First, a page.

English tuition:

The children still undertook English tuition, financially supported by Parishioners in Australia. We are very grateful for your on going support.

Maths tuition:
The children also still undertook Maths tuition supported by the Order.
Academic results:

· 2 girls in Grade 3: Both achieved Excellent grade.
· 1 girl in Grade 4 achieved Good grade.
· 2 girls in Grade 6 achieved Good grade.
· 8 girls are in Year 7, 6 achieved Good grade, 2 achieved Average grade.
· 5 girls in Year 8 achieved Good grade.
· 5 girls in Year 9, 4 achieved Good grade, 1 achieved Average grade.
· 13 girls in Year 10, 4 achieved Good grade, 9 achieved Average grade.
· 4 girls in Year 11, 1 achieved Excellent grade, 3 achieved Good grade.

· 7 girls in Year 12, 3 achieved Good grade, and 4 achieved Average grade.

Tertiary results for Year 12 children:
· Thiec: was accepted in Diploma of English course in Kontum. She’ll continue boarding at the Convent.
· Xoan: was accepted in Diploma of Sociology course also in Kontum. As Thiec & Xoan will be going to the same University, they’ll be sharing Thiec’s family motorbike.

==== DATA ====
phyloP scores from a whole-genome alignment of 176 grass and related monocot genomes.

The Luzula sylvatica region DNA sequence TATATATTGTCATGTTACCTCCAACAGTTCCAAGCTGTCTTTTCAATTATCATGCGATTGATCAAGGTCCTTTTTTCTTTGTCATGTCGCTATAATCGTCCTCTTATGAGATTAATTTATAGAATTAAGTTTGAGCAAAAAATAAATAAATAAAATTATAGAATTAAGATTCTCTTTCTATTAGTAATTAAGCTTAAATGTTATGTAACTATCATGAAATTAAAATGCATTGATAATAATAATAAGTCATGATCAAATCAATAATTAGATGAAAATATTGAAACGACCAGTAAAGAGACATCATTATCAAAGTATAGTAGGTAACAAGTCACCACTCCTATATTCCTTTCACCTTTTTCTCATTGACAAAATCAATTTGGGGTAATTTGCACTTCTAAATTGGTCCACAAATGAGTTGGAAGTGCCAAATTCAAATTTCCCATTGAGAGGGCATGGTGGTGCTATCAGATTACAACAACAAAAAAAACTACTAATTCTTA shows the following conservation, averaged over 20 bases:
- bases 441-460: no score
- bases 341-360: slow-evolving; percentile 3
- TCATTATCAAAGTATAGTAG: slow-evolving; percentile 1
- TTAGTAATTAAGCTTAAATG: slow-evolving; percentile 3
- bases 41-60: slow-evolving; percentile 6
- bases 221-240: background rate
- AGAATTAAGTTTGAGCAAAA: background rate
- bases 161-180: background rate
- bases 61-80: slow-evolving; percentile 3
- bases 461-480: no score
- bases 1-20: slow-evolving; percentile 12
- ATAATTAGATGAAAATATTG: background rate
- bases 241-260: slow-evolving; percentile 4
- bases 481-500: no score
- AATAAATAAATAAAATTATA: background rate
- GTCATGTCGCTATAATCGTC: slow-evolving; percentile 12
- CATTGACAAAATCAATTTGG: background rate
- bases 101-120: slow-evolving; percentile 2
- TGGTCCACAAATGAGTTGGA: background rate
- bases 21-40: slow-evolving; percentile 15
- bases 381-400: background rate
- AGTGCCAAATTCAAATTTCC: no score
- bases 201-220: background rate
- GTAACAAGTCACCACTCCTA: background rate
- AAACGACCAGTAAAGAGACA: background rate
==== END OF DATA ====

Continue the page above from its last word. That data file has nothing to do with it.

· Le Na: was accepted in Diploma of Education course (Pre-school Education) in Kontum. The course is 3 year long including boarding at school. Although Le Na was successful, her family has limited ability to afford her education. Given Tertiary courses in Education are supported by the Government, course fee is minimum. Major cost is in living expenses and educational needs. Exact cost is unknown until course commencement.
· Van: achieved more than enough mark to apply for Tertiary courses. However her family, also in similar condition as Le Na’s, does not have the ability to provide her further education. Da Minh Tam Hiep Order in Dong Nai offers to assist with her education, at the same time undertaking the religious life. At first Van was unsure, but the in end, she accepted the offer.